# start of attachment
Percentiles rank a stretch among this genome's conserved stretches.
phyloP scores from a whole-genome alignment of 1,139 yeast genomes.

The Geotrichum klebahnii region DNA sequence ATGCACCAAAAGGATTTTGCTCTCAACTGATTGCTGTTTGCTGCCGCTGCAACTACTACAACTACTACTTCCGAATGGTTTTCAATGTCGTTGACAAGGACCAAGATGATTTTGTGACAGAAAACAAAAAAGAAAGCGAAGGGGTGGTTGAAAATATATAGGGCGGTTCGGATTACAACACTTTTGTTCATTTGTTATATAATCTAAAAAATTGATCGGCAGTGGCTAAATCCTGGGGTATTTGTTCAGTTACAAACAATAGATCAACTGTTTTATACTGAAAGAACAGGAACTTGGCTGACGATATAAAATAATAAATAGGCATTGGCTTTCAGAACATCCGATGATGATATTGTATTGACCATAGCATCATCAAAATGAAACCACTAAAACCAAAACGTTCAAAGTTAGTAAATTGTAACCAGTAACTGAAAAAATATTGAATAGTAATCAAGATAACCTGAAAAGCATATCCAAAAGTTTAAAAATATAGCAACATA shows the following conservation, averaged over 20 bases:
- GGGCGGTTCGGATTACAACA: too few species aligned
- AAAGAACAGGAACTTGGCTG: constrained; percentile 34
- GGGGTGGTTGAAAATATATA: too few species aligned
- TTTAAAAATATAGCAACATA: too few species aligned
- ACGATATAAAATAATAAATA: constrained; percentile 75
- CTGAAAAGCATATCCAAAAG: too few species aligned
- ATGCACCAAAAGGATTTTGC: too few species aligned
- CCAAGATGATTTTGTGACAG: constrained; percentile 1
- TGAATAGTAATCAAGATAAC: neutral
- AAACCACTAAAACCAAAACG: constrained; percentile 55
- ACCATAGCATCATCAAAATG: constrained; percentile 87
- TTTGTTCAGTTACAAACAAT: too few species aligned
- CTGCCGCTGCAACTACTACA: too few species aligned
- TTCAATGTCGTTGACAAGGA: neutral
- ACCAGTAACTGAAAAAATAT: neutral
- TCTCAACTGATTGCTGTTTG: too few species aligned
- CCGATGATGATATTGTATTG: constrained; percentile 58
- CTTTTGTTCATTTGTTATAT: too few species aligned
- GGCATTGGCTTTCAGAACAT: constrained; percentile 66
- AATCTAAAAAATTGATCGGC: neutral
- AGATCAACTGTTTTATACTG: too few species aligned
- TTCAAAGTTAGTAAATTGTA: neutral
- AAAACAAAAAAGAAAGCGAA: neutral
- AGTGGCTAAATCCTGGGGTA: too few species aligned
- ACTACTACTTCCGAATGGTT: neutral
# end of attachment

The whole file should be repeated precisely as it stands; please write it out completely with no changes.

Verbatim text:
Percentiles rank a stretch among this genome's conserved stretches.
phyloP scores from a whole-genome alignment of 1,139 yeast genomes.

The Geotrichum klebahnii region DNA sequence ATGCACCAAAAGGATTTTGCTCTCAACTGATTGCTGTTTGCTGCCGCTGCAACTACTACAACTACTACTTCCGAATGGTTTTCAATGTCGTTGACAAGGACCAAGATGATTTTGTGACAGAAAACAAAAAAGAAAGCGAAGGGGTGGTTGAAAATATATAGGGCGGTTCGGATTACAACACTTTTGTTCATTTGTTATATAATCTAAAAAATTGATCGGCAGTGGCTAAATCCTGGGGTATTTGTTCAGTTACAAACAATAGATCAACTGTTTTATACTGAAAGAACAGGAACTTGGCTGACGATATAAAATAATAAATAGGCATTGGCTTTCAGAACATCCGATGATGATATTGTATTGACCATAGCATCATCAAAATGAAACCACTAAAACCAAAACGTTCAAAGTTAGTAAATTGTAACCAGTAACTGAAAAAATATTGAATAGTAATCAAGATAACCTGAAAAGCATATCCAAAAGTTTAAAAATATAGCAACATA shows the following conservation, averaged over 20 bases:
- GGGCGGTTCGGATTACAACA: too few species aligned
- AAAGAACAGGAACTTGGCTG: constrained; percentile 34
- GGGGTGGTTGAAAATATATA: too few species aligned
- TTTAAAAATATAGCAACATA: too few species aligned
- ACGATATAAAATAATAAATA: constrained; percentile 75
- CTGAAAAGCATATCCAAAAG: too few species aligned
- ATGCACCAAAAGGATTTTGC: too few species aligned
- CCAAGATGATTTTGTGACAG: constrained; percentile 1
- TGAATAGTAATCAAGATAAC: neutral
- AAACCACTAAAACCAAAACG: constrained; percentile 55
- ACCATAGCATCATCAAAATG: constrained; percentile 87
- TTTGTTCAGTTACAAACAAT: too few species aligned
- CTGCCGCTGCAACTACTACA: too few species aligned
- TTCAATGTCGTTGACAAGGA: neutral
- ACCAGTAACTGAAAAAATAT: neutral
- TCTCAACTGATTGCTGTTTG: too few species aligned
- CCGATGATGATATTGTATTG: constrained; percentile 58
- CTTTTGTTCATTTGTTATAT: too few species aligned
- GGCATTGGCTTTCAGAACAT: constrained; percentile 66
- AATCTAAAAAATTGATCGGC: neutral
- AGATCAACTGTTTTATACTG: too few species aligned
- TTCAAAGTTAGTAAATTGTA: neutral
- AAAACAAAAAAGAAAGCGAA: neutral
- AGTGGCTAAATCCTGGGGTA: too few species aligned
- ACTACTACTTCCGAATGGTT: neutral